Stephanie Hallowich speaks at a public meeting, September 15, 2010. (Photo by Marcellus Protest)
Non-disclosure agreements have been required in other lawsuits against the gas industry, as this chart of related cases in Arkansas, Colorado, Louisiana, Pennsylvania, Texas, and West Virginia shows.
The intervenors argue that these agreements deprive the public of information in the record that could help to protect other families in similar situations.
“People living in communities where the gas industry operates have important firsthand knowledge of the impacts of gas development. But time and again, these people are silenced by industry-mandated non-disclosure agreements in lawsuits as well as leases,” said Dr. Simona Perry, research scientist with Rensselaer Polytechnic Institute.
“As their neighbors struggle to contend with these impacts, they are unable to share their knowledge. Whole communities are impacted as a result,” said Perry, another member of the intervenor group.
The nondisclosure agreements are part of what Earthjustice calls “a wide-ranging pattern of industry secrecy.”
The industry has lobbied for, and won, exemptions from portions of the Safe Drinking Water Act, the Emergency Planning and Community Right to Know Act, and other federal laws with right-to-know requirements.
In Wyoming, the gas industry has fought a state law requiring that it disclose the identities of chemicals used in fracking, submitting claims to keep secret the identies of more than a hundred chemicals.
In Pennsylvania, industry lobbied for Act 13, which was signed into law by Governor Tom Corbett in February. The new law limits the information doctors can share about health problems linked to gas development activities and also limits local government control of the gas industry.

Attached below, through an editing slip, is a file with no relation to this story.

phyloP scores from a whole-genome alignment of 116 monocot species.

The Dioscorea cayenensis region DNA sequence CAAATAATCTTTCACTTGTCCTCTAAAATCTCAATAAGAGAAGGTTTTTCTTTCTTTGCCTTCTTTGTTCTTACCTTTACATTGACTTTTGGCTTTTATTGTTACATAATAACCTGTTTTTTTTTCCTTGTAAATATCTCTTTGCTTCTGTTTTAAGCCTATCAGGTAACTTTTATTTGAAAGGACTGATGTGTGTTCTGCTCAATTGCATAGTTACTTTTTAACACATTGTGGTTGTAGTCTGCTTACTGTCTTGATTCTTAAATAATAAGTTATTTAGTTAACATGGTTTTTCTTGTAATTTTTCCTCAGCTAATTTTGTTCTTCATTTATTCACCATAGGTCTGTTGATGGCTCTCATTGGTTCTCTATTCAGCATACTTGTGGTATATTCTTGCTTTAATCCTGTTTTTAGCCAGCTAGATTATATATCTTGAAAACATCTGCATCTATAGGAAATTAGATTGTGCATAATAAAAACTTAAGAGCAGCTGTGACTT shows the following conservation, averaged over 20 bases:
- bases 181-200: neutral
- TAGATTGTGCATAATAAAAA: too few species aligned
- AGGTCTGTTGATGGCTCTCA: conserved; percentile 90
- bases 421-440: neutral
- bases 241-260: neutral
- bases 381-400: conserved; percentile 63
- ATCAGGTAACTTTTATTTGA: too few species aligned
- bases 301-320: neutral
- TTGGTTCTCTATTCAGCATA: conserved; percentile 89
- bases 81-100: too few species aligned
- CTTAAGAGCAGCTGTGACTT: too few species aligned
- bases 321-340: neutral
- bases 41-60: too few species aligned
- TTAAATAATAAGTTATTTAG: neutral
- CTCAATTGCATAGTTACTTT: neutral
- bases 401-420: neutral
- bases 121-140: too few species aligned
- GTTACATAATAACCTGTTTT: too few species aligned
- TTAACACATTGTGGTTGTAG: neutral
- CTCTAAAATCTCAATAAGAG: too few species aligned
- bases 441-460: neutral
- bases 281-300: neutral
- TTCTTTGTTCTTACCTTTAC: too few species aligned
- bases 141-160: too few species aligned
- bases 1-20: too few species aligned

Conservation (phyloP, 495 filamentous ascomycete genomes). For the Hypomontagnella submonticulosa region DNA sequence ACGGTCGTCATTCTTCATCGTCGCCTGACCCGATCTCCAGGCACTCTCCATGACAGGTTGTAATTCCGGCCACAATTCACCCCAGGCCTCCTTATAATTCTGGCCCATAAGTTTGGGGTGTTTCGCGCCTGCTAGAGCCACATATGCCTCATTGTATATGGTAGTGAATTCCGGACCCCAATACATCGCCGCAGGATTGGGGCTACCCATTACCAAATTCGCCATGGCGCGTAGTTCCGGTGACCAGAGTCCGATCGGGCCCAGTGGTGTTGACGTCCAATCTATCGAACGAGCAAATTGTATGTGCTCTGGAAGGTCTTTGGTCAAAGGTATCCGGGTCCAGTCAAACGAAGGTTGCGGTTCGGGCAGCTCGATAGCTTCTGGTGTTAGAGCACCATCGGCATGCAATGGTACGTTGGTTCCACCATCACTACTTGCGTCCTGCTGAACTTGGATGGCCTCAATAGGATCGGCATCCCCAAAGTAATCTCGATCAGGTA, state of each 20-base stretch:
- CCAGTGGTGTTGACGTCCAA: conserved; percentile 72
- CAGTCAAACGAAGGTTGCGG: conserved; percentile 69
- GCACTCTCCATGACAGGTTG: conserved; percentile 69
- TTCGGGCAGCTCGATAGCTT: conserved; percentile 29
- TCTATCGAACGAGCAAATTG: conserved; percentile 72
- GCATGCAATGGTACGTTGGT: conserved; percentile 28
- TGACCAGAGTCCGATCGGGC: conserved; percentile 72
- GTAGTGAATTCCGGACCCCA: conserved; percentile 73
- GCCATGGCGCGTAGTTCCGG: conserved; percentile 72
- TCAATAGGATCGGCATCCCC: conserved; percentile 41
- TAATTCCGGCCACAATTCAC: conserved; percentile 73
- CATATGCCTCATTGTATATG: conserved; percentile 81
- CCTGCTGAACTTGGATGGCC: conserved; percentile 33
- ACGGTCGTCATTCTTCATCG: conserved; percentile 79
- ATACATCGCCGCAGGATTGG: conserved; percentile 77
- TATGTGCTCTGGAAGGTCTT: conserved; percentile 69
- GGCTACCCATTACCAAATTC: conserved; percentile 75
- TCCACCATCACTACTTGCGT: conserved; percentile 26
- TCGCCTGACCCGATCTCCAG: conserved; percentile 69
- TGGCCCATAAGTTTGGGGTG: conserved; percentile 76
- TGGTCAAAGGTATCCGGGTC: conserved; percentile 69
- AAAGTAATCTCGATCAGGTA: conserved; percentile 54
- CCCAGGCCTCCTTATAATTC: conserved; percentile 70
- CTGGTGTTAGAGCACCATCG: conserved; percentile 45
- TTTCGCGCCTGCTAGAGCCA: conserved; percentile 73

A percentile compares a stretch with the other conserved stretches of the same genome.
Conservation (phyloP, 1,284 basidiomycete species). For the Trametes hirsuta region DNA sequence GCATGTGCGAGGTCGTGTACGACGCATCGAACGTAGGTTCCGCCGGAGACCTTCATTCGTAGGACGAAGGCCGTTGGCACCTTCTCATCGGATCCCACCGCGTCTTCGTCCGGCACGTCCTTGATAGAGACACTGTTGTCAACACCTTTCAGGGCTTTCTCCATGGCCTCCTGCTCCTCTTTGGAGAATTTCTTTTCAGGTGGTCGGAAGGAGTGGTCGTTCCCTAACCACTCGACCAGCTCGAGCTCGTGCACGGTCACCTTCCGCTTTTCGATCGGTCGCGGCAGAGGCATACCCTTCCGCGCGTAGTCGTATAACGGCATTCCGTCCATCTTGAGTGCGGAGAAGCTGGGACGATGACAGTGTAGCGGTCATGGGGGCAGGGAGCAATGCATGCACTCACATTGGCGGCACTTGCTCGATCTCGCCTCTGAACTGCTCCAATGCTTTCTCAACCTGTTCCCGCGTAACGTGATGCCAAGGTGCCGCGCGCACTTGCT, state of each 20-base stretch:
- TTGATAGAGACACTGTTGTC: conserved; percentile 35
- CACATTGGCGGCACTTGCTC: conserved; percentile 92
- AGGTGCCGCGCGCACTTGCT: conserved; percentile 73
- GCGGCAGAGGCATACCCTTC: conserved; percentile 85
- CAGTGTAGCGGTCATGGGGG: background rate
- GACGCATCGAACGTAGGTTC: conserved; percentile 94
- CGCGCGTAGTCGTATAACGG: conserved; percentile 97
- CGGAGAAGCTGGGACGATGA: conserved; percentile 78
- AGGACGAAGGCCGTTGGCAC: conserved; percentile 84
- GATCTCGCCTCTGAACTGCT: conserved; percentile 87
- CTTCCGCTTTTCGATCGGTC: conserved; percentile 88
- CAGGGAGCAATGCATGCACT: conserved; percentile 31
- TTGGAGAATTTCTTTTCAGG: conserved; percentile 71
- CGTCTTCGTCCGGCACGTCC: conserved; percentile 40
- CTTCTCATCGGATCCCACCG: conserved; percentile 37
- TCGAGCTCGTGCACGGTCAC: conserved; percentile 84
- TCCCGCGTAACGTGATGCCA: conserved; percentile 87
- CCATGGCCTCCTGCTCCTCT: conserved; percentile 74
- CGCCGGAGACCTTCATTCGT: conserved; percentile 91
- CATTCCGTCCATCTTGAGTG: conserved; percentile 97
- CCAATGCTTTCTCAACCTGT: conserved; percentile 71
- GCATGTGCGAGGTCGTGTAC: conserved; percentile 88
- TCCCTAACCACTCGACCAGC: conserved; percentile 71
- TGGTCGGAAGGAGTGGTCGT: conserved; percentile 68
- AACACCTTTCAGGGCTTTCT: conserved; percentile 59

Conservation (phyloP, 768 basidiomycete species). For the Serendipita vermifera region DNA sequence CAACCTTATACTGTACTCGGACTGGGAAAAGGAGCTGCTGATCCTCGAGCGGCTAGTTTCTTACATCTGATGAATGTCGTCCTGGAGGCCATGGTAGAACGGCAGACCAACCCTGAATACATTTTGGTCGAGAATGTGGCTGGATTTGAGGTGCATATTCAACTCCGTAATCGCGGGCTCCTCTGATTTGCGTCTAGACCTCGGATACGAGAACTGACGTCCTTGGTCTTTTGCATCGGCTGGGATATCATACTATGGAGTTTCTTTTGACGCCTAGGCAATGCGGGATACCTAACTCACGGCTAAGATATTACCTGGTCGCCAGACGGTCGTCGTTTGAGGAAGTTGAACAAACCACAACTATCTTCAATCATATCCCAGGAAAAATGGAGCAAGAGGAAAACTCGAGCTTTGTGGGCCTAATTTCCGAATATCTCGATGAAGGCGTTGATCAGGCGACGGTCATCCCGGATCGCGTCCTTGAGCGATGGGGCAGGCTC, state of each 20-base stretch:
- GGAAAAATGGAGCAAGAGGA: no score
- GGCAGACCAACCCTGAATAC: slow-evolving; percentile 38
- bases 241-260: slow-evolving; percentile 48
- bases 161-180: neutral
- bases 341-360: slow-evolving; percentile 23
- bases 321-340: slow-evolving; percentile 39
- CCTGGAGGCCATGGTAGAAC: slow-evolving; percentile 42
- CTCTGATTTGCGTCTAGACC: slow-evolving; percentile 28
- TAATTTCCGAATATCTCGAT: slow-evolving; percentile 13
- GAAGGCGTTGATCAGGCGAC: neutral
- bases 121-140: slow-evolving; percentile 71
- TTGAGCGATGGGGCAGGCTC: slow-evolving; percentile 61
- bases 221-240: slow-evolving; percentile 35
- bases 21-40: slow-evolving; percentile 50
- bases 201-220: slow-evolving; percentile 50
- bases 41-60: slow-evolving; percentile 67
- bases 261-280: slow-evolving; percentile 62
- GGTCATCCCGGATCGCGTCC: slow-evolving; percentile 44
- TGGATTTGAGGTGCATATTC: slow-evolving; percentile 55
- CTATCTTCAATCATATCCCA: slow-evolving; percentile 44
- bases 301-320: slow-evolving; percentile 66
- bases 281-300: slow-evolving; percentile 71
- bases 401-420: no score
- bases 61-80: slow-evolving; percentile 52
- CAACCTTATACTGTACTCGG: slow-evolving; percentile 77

“From Wyoming to Pennsylvania and Colorado to Louisiana, the gas industry is fighting to keep the toxic secrets of drilling out of the public eye and to retain special exemptions to the laws that protect public health and the environment,” said Bruce Baizel, staff attorney with Earthworks, one of the intervenors. “They claim that what they do is safe, but if it is, why do they have so much to hide? We intend to find out.”
The current fracking-enabled gas drilling boom across the United States has brought reports of poisoned drinking water, polluted air, mysterious animal deaths, and sick families. But industry secrecy has made it tough for researchers to get the facts on health and environmental impacts of fracking.
“Scientists studying the health and environmental impacts of fracking and gas development need data in order to do their job,” said Stan Scobie, PhD, senior fellow with Physicians, Scientists, and Engineers for Healthy Energy, one of the intervening groups. “The gas industry may prefer that we not have the information we need, but the public good clearly outweighs industry’s preference for secrecy.”
The gas companies that won the court order sealing the records are: Range Resources Corp., Williams Gas/Laurel Mountain Midstream, Markwest Energy Partners and the Markwest Energy Group.